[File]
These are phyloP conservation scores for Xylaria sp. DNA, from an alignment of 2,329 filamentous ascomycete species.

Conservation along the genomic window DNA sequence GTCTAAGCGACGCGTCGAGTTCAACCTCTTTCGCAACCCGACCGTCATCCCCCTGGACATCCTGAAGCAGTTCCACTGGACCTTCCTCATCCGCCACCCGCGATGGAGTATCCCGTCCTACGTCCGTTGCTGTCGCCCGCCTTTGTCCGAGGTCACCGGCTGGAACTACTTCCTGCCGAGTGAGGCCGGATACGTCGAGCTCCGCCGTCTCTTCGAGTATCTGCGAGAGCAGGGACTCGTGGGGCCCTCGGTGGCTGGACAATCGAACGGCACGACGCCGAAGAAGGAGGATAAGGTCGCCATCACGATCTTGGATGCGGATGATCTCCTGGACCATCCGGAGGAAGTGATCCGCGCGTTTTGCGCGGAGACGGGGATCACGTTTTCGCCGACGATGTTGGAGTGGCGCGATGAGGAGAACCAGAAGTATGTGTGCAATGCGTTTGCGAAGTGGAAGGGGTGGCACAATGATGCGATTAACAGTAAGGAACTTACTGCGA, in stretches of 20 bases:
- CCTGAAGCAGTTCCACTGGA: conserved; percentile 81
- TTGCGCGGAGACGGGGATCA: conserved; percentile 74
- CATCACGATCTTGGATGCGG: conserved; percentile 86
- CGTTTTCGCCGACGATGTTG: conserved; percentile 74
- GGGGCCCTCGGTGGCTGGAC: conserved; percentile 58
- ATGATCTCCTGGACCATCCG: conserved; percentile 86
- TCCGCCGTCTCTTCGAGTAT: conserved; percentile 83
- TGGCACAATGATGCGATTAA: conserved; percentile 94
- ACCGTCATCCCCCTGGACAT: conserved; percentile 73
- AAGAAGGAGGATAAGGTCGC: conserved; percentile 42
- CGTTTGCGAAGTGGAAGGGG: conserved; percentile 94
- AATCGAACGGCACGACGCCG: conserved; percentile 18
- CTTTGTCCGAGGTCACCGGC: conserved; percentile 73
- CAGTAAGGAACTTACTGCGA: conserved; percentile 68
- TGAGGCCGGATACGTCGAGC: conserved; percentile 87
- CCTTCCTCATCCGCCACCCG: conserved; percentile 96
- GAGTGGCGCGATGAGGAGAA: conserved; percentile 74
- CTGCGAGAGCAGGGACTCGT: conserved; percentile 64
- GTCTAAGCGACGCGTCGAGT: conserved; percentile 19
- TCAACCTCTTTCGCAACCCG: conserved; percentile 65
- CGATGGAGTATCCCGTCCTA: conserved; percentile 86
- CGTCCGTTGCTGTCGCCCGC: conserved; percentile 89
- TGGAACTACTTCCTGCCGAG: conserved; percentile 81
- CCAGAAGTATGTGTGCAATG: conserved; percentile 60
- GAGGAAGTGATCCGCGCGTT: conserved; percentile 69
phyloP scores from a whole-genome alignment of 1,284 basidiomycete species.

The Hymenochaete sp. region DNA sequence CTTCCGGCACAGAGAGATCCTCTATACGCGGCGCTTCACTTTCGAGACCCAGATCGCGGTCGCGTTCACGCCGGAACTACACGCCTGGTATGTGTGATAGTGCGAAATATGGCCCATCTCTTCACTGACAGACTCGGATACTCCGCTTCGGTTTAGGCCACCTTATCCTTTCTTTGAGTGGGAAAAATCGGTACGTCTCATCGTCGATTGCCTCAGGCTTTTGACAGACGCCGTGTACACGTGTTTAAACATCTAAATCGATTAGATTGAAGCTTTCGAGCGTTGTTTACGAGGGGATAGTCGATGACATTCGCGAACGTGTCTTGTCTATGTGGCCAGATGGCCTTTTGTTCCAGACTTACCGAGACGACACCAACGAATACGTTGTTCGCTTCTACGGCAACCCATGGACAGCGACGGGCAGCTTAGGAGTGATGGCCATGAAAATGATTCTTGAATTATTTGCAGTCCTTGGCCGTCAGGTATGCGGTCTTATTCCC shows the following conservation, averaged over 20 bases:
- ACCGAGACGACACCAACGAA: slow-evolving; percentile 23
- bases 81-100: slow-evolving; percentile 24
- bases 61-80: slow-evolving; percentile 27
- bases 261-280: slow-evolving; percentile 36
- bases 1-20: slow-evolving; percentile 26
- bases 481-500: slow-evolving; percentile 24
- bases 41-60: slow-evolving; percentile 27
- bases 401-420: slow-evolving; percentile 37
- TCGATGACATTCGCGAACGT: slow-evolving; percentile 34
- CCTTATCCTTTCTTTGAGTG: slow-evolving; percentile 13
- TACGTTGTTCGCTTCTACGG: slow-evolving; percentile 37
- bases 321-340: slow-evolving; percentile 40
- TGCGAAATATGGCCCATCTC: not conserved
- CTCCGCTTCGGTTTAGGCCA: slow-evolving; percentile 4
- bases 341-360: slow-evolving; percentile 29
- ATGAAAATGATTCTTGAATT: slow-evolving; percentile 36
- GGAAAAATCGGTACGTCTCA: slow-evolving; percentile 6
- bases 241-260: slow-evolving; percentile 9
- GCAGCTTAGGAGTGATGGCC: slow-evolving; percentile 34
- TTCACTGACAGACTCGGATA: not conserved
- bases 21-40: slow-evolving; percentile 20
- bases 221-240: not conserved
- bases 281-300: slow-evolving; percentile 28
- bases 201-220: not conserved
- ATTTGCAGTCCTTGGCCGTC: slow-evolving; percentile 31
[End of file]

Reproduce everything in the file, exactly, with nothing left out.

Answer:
These are phyloP conservation scores for Xylaria sp. DNA, from an alignment of 2,329 filamentous ascomycete species.

Conservation along the genomic window DNA sequence GTCTAAGCGACGCGTCGAGTTCAACCTCTTTCGCAACCCGACCGTCATCCCCCTGGACATCCTGAAGCAGTTCCACTGGACCTTCCTCATCCGCCACCCGCGATGGAGTATCCCGTCCTACGTCCGTTGCTGTCGCCCGCCTTTGTCCGAGGTCACCGGCTGGAACTACTTCCTGCCGAGTGAGGCCGGATACGTCGAGCTCCGCCGTCTCTTCGAGTATCTGCGAGAGCAGGGACTCGTGGGGCCCTCGGTGGCTGGACAATCGAACGGCACGACGCCGAAGAAGGAGGATAAGGTCGCCATCACGATCTTGGATGCGGATGATCTCCTGGACCATCCGGAGGAAGTGATCCGCGCGTTTTGCGCGGAGACGGGGATCACGTTTTCGCCGACGATGTTGGAGTGGCGCGATGAGGAGAACCAGAAGTATGTGTGCAATGCGTTTGCGAAGTGGAAGGGGTGGCACAATGATGCGATTAACAGTAAGGAACTTACTGCGA, in stretches of 20 bases:
- CCTGAAGCAGTTCCACTGGA: conserved; percentile 81
- TTGCGCGGAGACGGGGATCA: conserved; percentile 74
- CATCACGATCTTGGATGCGG: conserved; percentile 86
- CGTTTTCGCCGACGATGTTG: conserved; percentile 74
- GGGGCCCTCGGTGGCTGGAC: conserved; percentile 58
- ATGATCTCCTGGACCATCCG: conserved; percentile 86
- TCCGCCGTCTCTTCGAGTAT: conserved; percentile 83
- TGGCACAATGATGCGATTAA: conserved; percentile 94
- ACCGTCATCCCCCTGGACAT: conserved; percentile 73
- AAGAAGGAGGATAAGGTCGC: conserved; percentile 42
- CGTTTGCGAAGTGGAAGGGG: conserved; percentile 94
- AATCGAACGGCACGACGCCG: conserved; percentile 18
- CTTTGTCCGAGGTCACCGGC: conserved; percentile 73
- CAGTAAGGAACTTACTGCGA: conserved; percentile 68
- TGAGGCCGGATACGTCGAGC: conserved; percentile 87
- CCTTCCTCATCCGCCACCCG: conserved; percentile 96
- GAGTGGCGCGATGAGGAGAA: conserved; percentile 74
- CTGCGAGAGCAGGGACTCGT: conserved; percentile 64
- GTCTAAGCGACGCGTCGAGT: conserved; percentile 19
- TCAACCTCTTTCGCAACCCG: conserved; percentile 65
- CGATGGAGTATCCCGTCCTA: conserved; percentile 86
- CGTCCGTTGCTGTCGCCCGC: conserved; percentile 89
- TGGAACTACTTCCTGCCGAG: conserved; percentile 81
- CCAGAAGTATGTGTGCAATG: conserved; percentile 60
- GAGGAAGTGATCCGCGCGTT: conserved; percentile 69
phyloP scores from a whole-genome alignment of 1,284 basidiomycete species.

The Hymenochaete sp. region DNA sequence CTTCCGGCACAGAGAGATCCTCTATACGCGGCGCTTCACTTTCGAGACCCAGATCGCGGTCGCGTTCACGCCGGAACTACACGCCTGGTATGTGTGATAGTGCGAAATATGGCCCATCTCTTCACTGACAGACTCGGATACTCCGCTTCGGTTTAGGCCACCTTATCCTTTCTTTGAGTGGGAAAAATCGGTACGTCTCATCGTCGATTGCCTCAGGCTTTTGACAGACGCCGTGTACACGTGTTTAAACATCTAAATCGATTAGATTGAAGCTTTCGAGCGTTGTTTACGAGGGGATAGTCGATGACATTCGCGAACGTGTCTTGTCTATGTGGCCAGATGGCCTTTTGTTCCAGACTTACCGAGACGACACCAACGAATACGTTGTTCGCTTCTACGGCAACCCATGGACAGCGACGGGCAGCTTAGGAGTGATGGCCATGAAAATGATTCTTGAATTATTTGCAGTCCTTGGCCGTCAGGTATGCGGTCTTATTCCC shows the following conservation, averaged over 20 bases:
- ACCGAGACGACACCAACGAA: slow-evolving; percentile 23
- bases 81-100: slow-evolving; percentile 24
- bases 61-80: slow-evolving; percentile 27
- bases 261-280: slow-evolving; percentile 36
- bases 1-20: slow-evolving; percentile 26
- bases 481-500: slow-evolving; percentile 24
- bases 41-60: slow-evolving; percentile 27
- bases 401-420: slow-evolving; percentile 37
- TCGATGACATTCGCGAACGT: slow-evolving; percentile 34
- CCTTATCCTTTCTTTGAGTG: slow-evolving; percentile 13
- TACGTTGTTCGCTTCTACGG: slow-evolving; percentile 37
- bases 321-340: slow-evolving; percentile 40
- TGCGAAATATGGCCCATCTC: not conserved
- CTCCGCTTCGGTTTAGGCCA: slow-evolving; percentile 4
- bases 341-360: slow-evolving; percentile 29
- ATGAAAATGATTCTTGAATT: slow-evolving; percentile 36
- GGAAAAATCGGTACGTCTCA: slow-evolving; percentile 6
- bases 241-260: slow-evolving; percentile 9
- GCAGCTTAGGAGTGATGGCC: slow-evolving; percentile 34
- TTCACTGACAGACTCGGATA: not conserved
- bases 21-40: slow-evolving; percentile 20
- bases 221-240: not conserved
- bases 281-300: slow-evolving; percentile 28
- bases 201-220: not conserved
- ATTTGCAGTCCTTGGCCGTC: slow-evolving; percentile 31